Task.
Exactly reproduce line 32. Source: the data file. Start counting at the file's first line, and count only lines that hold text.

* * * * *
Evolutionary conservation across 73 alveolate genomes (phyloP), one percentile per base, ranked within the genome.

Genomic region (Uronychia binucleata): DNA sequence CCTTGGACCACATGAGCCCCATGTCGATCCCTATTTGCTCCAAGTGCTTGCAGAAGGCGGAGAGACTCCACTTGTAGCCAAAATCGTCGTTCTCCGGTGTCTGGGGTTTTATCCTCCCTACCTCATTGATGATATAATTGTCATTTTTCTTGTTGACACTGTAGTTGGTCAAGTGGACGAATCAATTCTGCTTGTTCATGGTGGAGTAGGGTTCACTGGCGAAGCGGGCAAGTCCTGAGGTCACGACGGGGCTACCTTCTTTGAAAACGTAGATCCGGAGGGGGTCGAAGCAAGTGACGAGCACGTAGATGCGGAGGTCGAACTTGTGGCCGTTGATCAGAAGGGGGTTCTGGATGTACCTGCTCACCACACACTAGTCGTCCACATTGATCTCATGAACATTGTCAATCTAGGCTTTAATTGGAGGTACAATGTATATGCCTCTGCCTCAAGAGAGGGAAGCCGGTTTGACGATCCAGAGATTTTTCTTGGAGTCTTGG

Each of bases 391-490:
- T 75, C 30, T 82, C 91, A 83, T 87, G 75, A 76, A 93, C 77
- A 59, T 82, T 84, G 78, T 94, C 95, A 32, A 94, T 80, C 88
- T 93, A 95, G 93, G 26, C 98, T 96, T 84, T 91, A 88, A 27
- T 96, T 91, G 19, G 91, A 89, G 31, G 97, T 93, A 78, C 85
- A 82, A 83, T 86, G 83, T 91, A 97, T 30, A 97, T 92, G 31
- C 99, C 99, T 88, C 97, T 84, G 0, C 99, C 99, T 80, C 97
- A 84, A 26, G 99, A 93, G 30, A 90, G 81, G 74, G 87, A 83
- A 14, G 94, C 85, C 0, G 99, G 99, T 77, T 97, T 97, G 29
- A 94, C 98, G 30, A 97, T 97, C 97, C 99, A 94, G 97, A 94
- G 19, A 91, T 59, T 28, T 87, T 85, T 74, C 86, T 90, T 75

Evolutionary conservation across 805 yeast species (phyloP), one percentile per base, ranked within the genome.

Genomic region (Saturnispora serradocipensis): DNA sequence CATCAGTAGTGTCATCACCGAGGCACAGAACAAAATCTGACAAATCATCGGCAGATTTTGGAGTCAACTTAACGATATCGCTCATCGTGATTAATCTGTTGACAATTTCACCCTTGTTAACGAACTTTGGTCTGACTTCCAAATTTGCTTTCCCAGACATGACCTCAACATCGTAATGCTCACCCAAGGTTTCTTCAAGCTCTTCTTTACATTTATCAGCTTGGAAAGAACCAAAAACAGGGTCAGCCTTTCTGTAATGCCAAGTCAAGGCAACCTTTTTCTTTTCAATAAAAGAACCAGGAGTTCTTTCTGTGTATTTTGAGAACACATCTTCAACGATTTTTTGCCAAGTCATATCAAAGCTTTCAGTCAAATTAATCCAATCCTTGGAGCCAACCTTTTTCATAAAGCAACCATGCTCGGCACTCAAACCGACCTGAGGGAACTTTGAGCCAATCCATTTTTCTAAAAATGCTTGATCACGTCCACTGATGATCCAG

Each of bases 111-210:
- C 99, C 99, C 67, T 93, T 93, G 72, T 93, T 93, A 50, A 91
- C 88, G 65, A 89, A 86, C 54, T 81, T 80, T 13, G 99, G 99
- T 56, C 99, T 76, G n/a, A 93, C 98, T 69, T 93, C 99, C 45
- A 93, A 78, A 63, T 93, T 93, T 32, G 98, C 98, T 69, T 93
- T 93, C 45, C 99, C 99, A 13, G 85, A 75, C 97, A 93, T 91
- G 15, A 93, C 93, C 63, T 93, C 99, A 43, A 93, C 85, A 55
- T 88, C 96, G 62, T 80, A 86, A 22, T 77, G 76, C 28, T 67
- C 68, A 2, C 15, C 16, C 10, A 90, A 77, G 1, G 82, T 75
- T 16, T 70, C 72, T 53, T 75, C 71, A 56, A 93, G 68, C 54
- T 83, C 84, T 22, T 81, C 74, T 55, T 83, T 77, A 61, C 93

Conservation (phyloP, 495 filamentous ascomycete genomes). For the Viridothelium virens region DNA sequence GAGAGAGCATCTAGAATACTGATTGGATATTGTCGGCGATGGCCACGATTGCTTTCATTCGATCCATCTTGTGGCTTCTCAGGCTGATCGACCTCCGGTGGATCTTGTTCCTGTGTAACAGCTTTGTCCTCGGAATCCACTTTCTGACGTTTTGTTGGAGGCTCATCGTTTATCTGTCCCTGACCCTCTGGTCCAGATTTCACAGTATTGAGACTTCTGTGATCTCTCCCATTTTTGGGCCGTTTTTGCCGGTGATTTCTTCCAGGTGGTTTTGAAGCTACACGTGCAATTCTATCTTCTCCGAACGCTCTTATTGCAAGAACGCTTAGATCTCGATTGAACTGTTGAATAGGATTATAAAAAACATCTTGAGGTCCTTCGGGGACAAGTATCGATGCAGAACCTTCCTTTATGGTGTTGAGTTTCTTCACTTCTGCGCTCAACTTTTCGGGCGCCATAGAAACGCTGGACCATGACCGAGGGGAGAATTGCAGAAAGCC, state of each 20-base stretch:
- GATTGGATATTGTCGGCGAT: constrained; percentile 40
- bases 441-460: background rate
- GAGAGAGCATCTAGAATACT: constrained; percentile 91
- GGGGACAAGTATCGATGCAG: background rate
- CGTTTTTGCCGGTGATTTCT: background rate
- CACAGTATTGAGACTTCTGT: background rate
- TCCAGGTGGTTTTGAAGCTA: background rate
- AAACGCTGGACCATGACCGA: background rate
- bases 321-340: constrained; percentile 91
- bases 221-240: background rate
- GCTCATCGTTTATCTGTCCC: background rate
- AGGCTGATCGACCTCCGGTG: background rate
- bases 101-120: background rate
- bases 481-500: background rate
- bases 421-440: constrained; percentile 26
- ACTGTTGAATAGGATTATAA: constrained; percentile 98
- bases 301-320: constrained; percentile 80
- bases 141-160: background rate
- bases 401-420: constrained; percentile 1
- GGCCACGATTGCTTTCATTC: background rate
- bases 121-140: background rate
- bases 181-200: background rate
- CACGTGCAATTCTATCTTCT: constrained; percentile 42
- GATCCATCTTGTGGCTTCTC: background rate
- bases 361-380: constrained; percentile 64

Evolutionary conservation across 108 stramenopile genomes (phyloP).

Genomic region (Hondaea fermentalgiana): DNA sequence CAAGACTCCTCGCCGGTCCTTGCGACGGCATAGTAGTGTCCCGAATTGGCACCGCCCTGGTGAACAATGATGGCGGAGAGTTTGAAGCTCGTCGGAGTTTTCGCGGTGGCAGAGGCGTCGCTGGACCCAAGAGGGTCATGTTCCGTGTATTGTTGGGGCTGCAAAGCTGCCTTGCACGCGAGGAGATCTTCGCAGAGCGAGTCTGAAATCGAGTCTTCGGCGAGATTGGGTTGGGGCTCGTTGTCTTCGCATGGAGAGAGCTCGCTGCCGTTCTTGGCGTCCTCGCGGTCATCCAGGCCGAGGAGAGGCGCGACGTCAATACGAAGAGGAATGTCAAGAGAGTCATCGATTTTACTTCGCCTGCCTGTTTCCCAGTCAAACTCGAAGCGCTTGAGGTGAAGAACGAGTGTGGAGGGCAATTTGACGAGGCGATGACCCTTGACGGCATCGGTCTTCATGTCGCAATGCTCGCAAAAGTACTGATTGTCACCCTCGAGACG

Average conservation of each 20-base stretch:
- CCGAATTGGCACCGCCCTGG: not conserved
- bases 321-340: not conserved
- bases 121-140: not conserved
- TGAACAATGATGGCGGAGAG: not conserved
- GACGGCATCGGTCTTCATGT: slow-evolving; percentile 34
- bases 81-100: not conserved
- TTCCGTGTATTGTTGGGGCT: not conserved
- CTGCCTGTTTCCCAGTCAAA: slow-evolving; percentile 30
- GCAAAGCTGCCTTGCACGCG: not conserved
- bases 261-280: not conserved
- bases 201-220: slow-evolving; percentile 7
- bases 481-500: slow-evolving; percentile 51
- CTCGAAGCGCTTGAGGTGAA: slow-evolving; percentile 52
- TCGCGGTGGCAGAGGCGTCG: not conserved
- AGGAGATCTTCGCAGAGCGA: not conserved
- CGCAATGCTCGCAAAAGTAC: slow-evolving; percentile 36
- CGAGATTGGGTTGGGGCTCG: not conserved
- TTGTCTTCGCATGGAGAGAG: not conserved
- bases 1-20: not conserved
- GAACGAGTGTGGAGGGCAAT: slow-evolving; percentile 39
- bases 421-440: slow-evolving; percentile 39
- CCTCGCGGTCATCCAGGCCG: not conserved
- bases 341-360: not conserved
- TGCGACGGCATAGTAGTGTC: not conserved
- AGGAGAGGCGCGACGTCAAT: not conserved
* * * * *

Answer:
- CGTTTTTGCCGGTGATTTCT: background rate